The impact of AML and KYC on Nigeria’s crypto landscape
With an increase in AML and KYC measures, the sector should develop and boost regional and global interest in the market, suggesting further partnerships and the development of new use cases.
It may also help Nigeria’s bid to be removed from the global Financial Action Task Force’s Gray List, which tracks countries that have problems with their AML and terrorist financing frameworks. According to the IMF, the Gray List typically reduces development financing and often results in a fall in capital inflows.
Navigating the future: Nigeria’s shift towards balanced crypto regulation and education
The country’s decision to drop its ban on crypto and instead increase oversight of digital assets aligns with the activities of other African nations. It is also something that Nigerians are pressing for. A Consensys survey released in 2023 revealed that 50% of respondents wanted crypto regulations that would both encourage participation and protect investors.
As the situation stands, obstacles remain that threaten to hamper the sector’s further growth. More work is required, not least, greater clarification of certain provisions and areas. To provide just one example, under new AML and KYC measures, it is unclear if individuals must declare exact transaction limits or virtual asset trades.
Education and awareness are other issues. The recent MTFE scam, which branded itself as a Shariah-compliant financial platform and was popular in Bangladesh, Nigeria and Sri Lanka, underlines the need to better educate the population in the use of cryptocurrencies, particularly for investing.
Alongside this, there needs to be stronger regulation to create a safer environment in which to operate, with recourse to legal support, where necessary. This will boost safe domestic usage as well as the confidence of external actors interested in Nigeria’s market opportunities, but currently deterred by the risks.
Rescinding the crypto trading ban and comments from the Nigerian SEC and president suggest that Nigeria is shifting towards a more accommodating stance on crypto and blockchain, as well as becoming increasingly cognisant of its potential economic benefits. As always, regulation needs to be both effective while also providing room for innovation, allowing the sector to develop while protecting legitimate providers and users.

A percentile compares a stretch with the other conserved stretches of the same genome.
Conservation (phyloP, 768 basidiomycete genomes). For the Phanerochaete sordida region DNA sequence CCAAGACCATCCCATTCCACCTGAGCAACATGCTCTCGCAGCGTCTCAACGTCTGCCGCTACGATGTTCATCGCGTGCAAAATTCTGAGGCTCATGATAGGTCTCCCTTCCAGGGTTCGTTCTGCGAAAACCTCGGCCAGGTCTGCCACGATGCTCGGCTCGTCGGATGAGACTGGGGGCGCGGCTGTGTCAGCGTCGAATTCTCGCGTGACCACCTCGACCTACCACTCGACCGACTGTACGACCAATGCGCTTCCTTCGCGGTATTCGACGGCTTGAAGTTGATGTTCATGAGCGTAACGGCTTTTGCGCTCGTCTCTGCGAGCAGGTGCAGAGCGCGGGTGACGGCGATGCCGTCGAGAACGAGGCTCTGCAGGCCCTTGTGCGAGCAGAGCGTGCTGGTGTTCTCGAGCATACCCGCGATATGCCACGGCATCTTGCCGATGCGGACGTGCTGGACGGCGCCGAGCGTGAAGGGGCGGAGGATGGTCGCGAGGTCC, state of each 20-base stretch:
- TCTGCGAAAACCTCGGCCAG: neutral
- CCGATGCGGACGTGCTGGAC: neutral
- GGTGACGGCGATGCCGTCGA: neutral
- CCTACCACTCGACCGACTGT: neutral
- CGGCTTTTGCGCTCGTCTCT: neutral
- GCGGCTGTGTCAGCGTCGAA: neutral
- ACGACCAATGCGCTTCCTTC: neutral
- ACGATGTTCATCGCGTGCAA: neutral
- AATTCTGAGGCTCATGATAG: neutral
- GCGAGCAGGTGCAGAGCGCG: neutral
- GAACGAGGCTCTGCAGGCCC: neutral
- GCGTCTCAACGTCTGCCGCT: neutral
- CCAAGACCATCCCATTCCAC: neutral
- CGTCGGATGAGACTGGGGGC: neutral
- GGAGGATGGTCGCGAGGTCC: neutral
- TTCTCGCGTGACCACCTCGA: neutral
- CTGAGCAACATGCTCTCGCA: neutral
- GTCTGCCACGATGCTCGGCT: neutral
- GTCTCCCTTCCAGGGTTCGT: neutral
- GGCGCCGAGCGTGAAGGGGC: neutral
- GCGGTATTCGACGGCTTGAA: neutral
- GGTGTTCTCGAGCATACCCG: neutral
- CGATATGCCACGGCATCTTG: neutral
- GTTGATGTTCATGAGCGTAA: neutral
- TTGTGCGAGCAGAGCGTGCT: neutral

What is a timeline of key legislation of crypto in Nigeria?
The Central Bank and Nigeria Deposit Insurance Commission (NDIC) set up a commission to investigate Bitcoin following the MMM Ponzi scheme.
In January, the Nigerian SEC issued a warning to Nigerians that no companies or entities involved with cryptocurrencies would be recognized or authorized. Additionally, it stated that there were no protections or insurances against financial losses involving cryptocurrencies.
In February, the central bank banned banks and financial institutions from supporting crypto asset transactions. Money-laundering and terrorism financing risks were cited. Additionally, some Nigerians involved in cryptocurrencies reported having their bank accounts frozen.
In May, the Nigerian SEC published new regulations about issuing, offering platforms to and custody of digital assets. It detailed how the country’s financial institutions could interact with digital assets. As part of this, an upfront capital requirement of 500 million Naira ($362,500, as of February 2024) was set for crypto exchanges seeking a virtual asset service provider (VASP) licence.
In May, the Nigerian SEC published regulations for digital assets, suggesting the authorities were seeking middle ground between a ban and a lack of regulation.
In December, the Nigerian SEC lifted its ban on banks operating accounts for crypto service providers, and the central bank stated that global trends suggested a need to regulate the activities of VASPs, which includes cryptocurrencies and assets.
In January, the central bank released initial guidelines for banks opening cryptocurrency accounts, but the ban remains on banks’ ability to trade or hold virtual assets within their own portfolios. The guidelines include stringent anti-money laundering (AML), know your customer (KYC) and other measures. Plus, banks are required to set what is described as “prudent” transaction limits and not allow cash withdrawals from crypto accounts.